Corn Market Nears Bottom

Insight Focus

  • At current prices corn will lose acres to soybeans in many producing regions.
  • The US corn stock to use ratio will be the highest since 2016/17 this year.
  • Russian wheat exports are weighing on the market.

The weakness in the grains market continued last week with corn in Chicago closing below USD 4/bushel for the first time in three years. Wheat was able to close the week positive thanks to fresh sanctions on Russia. Although ample supply should continue to weigh on prices, we think the downside should be limited now.

There is continued doubt over where is the floor of the market is and we think it should be close, given that, at current levels, we are set to lose corn acres in all major producing regions given other crops (namely soybeans) are more profitable.

There is no change to our Chicago corn forecast for the 2023/24 (September/August) crop, which is averaging in the range of USD 4.15/bushel to USD 4.40/bushel. The average price since September 1 is running at USD 4.65/bushel.

Low Margins Causes Corn Acreage Reduction

Chicago corn settled last Friday at USD 3.99/bushel, slightly above the week’s low of USD 3.98/bushel. There were enough positive signals last week to give some support after the continued deterioration since the end of the US harvest. 

In the short-term US ethanol production remains at very high level but Argentina reduced its production forecast. In the longer term, the USDA Outlook Forum forecast lower acreage for the new crop, arguing poor margins. But ample supply both in the US and globally pressed corn lower last week. 

Source: USDA

Ample supply continues to weigh on the market. Let’s not forget the US corn stock-to-use ratio expected by the end of this marketing year is 14.9% — the highest since the 2016/17 crop when Chicago corn averaged USD 3.62/bushel.

The US is expected to continue experiencing warmer than normal temperatures, including rains in the corn belt. Few rains are forecast in some areas of Brazil and hot and dry weather is expected in Argentina. Europe is expected to receive rains and mild temperatures.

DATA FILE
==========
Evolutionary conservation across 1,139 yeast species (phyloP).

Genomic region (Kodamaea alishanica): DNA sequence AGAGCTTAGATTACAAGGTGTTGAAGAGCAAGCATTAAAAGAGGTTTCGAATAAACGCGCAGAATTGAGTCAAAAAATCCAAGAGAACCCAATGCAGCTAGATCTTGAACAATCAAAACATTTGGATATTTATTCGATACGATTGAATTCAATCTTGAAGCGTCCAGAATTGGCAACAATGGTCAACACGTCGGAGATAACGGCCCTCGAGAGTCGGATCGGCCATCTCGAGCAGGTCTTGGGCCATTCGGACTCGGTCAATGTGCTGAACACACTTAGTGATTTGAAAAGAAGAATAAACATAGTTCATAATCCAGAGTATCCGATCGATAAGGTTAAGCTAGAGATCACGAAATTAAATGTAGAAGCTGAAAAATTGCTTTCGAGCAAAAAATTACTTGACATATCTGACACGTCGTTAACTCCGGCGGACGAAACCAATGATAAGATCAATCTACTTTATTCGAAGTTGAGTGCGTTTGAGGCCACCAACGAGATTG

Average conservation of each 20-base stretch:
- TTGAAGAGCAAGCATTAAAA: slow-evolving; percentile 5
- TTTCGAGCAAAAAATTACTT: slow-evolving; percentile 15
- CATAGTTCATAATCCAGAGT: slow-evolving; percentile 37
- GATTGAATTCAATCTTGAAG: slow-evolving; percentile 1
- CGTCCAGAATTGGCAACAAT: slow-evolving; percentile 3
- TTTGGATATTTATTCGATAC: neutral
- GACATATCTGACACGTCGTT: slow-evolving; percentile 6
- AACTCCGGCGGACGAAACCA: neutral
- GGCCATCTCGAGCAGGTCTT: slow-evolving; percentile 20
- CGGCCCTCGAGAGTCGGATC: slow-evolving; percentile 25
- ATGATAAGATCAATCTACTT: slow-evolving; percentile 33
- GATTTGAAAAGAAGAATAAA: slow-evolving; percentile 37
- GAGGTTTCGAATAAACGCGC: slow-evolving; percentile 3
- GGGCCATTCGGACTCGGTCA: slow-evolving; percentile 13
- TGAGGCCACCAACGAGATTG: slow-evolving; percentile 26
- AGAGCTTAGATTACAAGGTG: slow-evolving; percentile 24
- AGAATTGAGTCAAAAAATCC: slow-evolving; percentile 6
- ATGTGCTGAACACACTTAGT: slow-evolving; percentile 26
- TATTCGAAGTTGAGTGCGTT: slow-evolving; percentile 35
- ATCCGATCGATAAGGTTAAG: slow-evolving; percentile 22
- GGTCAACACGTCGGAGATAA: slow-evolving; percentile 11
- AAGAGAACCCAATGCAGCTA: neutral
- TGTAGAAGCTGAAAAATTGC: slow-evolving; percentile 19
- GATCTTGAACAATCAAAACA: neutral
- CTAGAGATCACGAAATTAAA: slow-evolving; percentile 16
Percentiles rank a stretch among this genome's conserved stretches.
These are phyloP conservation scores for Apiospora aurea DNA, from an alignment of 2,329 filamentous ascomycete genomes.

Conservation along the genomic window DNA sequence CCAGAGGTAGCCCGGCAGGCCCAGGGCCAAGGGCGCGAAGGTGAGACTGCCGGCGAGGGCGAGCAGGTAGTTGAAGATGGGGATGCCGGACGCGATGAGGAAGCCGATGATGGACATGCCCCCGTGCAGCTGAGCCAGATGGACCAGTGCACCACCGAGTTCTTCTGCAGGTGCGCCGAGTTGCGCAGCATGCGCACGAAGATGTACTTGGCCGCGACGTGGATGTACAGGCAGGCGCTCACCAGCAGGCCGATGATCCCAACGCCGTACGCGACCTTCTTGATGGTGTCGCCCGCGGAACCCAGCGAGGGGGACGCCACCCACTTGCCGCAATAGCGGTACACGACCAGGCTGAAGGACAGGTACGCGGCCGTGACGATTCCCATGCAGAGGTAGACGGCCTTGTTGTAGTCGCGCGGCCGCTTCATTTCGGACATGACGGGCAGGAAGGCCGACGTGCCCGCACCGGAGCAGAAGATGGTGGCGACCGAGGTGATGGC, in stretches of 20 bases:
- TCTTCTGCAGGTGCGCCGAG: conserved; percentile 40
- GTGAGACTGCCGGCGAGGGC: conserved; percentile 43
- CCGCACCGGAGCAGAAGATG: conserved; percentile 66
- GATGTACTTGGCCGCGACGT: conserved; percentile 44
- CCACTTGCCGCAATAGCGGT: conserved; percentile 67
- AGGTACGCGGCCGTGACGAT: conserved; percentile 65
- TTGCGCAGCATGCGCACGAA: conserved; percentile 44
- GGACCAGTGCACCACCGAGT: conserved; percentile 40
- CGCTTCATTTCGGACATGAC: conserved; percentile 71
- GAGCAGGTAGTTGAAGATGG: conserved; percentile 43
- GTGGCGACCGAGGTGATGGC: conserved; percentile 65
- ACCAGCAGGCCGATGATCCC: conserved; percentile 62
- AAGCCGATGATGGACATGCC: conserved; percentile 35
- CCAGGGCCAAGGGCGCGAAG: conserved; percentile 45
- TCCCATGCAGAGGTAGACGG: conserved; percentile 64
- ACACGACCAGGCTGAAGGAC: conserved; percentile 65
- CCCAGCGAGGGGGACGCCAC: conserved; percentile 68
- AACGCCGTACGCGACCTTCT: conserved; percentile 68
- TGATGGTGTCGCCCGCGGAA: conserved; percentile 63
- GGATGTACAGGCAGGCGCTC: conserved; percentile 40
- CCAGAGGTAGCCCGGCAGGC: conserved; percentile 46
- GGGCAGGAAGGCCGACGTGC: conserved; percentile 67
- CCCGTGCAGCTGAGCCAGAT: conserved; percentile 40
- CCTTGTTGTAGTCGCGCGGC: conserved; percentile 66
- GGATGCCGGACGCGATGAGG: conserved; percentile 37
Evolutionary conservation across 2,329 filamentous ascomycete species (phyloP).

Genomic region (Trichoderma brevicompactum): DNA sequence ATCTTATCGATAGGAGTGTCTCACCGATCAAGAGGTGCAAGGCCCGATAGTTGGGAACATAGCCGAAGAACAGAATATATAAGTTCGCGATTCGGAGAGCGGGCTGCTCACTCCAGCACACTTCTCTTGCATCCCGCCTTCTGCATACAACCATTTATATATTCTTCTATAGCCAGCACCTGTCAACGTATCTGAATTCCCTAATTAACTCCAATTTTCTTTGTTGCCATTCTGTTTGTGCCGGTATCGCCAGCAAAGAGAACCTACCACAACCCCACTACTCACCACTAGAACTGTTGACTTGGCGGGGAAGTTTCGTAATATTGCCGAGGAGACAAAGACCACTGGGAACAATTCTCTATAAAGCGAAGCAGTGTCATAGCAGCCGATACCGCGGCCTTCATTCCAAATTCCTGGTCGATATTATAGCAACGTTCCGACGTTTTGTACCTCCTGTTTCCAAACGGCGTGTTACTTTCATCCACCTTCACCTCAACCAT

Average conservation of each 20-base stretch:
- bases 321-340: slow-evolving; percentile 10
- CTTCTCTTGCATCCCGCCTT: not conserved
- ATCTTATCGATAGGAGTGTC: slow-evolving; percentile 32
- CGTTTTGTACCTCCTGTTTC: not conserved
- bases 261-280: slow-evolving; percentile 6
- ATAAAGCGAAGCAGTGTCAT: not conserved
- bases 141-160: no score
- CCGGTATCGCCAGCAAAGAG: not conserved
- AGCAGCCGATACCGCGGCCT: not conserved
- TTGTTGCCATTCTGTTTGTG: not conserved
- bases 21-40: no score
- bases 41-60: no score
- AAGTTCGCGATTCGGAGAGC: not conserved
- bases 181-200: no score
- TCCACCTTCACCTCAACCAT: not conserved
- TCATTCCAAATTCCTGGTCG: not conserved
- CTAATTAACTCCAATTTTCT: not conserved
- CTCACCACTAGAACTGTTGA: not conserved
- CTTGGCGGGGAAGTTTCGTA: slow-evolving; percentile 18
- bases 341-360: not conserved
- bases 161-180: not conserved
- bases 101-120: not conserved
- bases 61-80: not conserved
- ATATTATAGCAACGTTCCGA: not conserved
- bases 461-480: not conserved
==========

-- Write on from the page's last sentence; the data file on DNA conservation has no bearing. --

Russian Wheat Weighs on Market

The 4 million tonnes of additional grains exports allowed by Russia – which is mainly in the form of wheat — is also weighing in the market. The European market reacted first, and the contagion spread to Chicago, which must compete in price for export markets.

But the market was supported despite conditions in France improving slightly. About 69% of the crop is now in good or excellent condition, up from 68% the previous week but much lower than the 95% recorded last year.

Extreme Weather Harms Argentinian Corn, Soybeans

In Argentina, despite good rains in the previous week, it became clear that the damage from the previous very hot and dry weather is done. In fact, BCR lowered its forecast for soybeans by 2.5 million tonnes to 49.5 million tonnes. This is lower than Bage’s forecast of 52.5 million tonnes. 

Source: BCR

The corn forecast was lowered by 2 million tonnes to 57 million tonnes – just slightly higher than Bage projections of 56.5 million tonnes. Only 31% of the soybean area and 28% of the corn area is in good or excellent condition.

In Brazil, the soybean harvest was 29.4% complete. This led to Safrinha corn planting advancing faster than last year, having reached 45.3% compared with 33.3% last year. The first corn crop is 2.8% harvested.

Spec Short Presents Vulnerability

The only vulnerability to the upside is coming from the sizable spec short, which is the largest of the last five years. There are question marks over what could trigger strong buying to cause a short covering rally.

There are no obvious influencing factors from the northern hemisphere, where corn was harvested last autumn. Impacts could only come from weather in the southern hemisphere crops that are currently in their growing stage — most precisely in Argentina and Brazil. The market is already pricing in a lower Brazilian crop due to dry weather, and a higher Argentinian crop benefitted from better weather compared with last year’s very poor crop.

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Alberto Carmona

Graduated at the University of Seville (Spain) and University of Paderborn (Germany) with a Bachelor in Economics and Business Administration and an Executive MBA from Institute San Telmo (partner school of IESE). Worked in Abengoa Bioenergy from 1999 through 2017 when I founded NixAl Commodities, an Ethanol boutique focused on market intelligence, risk management and engineering. Professional background in financial and commercial activities, promoting and financing renewable energy projects in Europe, Brownfields and Greenfields. I have been active in the international development of Bioethanol since 2001 having lived and worked in The Netherlands, Brazil and U.S., the three main markets, while leading global trading operations, risk management and lobbying.

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